Information dissemination online has become the social norm and has outpaced the protection of privacy and copyright regulation and enforcement. Laws and regulatory instruments have been unable to keep up with these real-world practices and trading activities on equity markets. Identified and anonymous parties can copy and post information in breach of copyright and can make false and misleading statements, either intentionally or unintentionally, in online channels near-simultaneously. Parties involved in stock shorting activity actively seek to drive a company’s share price down to make a profit from share trading – they buy shares at a lower price than the shares they have borrowed to sell. Katz and Hancock (2017) of Ropes and Gray LLP note that ‘shorters’ actively use online communications either directly or indirectly through antagonists, to post reports on business platforms and discussion forums to undermine the confidence of shareholders and induce them to sell their shares at lower prices.
We feel a responsibility to protect key stakeholders, patients, and doctors as well as shareholders from these activities and misinformation. We play a role to point regulators in the countries in which our shares are actively traded – CUV on the ASX in Australia, UR9 on the Xetra-DAX in Germany and CLVLY in the US through over-the-counter traded American Depositary Receipts administered by the Bank of New York Mellon – to inappropriate activities. In general, we seek to reduce the risk that misinformation distorts the investment decisions of investors in CLINUVEL.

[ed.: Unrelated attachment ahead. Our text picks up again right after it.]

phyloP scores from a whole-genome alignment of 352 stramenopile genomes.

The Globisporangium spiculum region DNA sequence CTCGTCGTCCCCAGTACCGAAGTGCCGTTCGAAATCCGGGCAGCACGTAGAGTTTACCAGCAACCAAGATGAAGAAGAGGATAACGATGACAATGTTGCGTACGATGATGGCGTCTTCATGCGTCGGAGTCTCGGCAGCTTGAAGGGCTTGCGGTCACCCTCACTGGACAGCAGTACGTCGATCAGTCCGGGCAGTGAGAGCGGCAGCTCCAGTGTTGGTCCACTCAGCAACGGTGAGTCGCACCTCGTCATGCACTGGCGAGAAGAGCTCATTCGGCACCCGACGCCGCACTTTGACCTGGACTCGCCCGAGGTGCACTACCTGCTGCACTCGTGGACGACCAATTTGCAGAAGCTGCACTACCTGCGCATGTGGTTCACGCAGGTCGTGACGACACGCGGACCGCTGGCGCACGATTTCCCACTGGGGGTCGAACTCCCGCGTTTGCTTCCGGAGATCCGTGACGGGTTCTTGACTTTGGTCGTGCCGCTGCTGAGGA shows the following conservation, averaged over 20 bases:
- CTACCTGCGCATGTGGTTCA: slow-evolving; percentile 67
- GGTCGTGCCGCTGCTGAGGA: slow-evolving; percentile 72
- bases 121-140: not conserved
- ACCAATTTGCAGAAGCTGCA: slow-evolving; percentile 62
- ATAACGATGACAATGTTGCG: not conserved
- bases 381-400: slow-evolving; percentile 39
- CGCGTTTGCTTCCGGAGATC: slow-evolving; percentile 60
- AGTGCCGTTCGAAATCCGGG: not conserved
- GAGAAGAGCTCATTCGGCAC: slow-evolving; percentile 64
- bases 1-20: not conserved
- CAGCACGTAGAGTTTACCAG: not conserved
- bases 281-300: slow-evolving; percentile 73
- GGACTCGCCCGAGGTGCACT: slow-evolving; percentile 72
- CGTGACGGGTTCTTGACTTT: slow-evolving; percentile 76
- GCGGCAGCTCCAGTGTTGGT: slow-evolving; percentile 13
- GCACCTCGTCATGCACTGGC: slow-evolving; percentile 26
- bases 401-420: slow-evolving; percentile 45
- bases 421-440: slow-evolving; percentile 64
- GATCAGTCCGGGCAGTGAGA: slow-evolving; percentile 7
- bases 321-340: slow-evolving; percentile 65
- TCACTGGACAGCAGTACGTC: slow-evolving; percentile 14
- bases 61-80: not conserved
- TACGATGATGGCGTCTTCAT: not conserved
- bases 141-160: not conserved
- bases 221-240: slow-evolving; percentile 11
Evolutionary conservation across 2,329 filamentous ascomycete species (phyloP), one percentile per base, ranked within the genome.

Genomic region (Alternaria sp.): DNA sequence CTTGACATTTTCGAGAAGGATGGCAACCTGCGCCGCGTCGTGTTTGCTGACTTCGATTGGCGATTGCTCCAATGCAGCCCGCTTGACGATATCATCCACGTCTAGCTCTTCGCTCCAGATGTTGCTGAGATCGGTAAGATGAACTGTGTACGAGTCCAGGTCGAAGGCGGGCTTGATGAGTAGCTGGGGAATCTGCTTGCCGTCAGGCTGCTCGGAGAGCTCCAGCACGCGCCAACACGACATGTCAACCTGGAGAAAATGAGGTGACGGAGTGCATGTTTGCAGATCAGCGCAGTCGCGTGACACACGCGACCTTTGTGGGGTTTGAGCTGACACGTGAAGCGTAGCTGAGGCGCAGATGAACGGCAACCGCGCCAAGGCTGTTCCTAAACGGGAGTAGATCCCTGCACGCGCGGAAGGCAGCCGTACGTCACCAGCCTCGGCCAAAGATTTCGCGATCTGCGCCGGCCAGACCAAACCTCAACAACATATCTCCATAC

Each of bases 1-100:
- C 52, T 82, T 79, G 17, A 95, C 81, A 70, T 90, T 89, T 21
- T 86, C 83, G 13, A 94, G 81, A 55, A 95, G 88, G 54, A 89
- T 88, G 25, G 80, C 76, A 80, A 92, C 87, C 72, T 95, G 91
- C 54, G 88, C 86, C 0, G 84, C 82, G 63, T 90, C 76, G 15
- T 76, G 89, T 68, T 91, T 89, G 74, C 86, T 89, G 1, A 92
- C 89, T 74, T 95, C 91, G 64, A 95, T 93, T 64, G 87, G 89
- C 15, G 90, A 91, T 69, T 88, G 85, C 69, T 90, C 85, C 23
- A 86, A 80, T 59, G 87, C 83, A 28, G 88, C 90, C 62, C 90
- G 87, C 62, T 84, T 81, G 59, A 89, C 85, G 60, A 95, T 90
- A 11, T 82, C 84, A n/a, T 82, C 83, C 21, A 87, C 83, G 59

CLINUVEL’s main approach in the face of this activity is to focus on the progression of publicly stated strategic initiatives and provide regular and objective information to markets on the Company’s progress. This enables market participants to assess an objective flow of information to appropriately inform their investment decision in CLINUVEL. In the medium- to long-term, the performance of the Company should improve the demand for CUV and curtail the activity of ‘shorters and distorters’. This approach in action is reflected in the pace of the progress of the Company which has enabled more frequent material announcements to the ASX. The number of CLINUVEL announcements to the ASX increased from 44 in the year ending June 2018 to 62 and 67 in the 2019 and 2020 financial years, respectively. The Company’s discretionary announcements providing updates of the business in Chair Letters and News Communiqués are more frequent than other companies or peers in the ASX / S&P 200 Index, and are authored by the Chairman and Managing Director to communicate directly to shareholders, and reflect a peer group leading practice.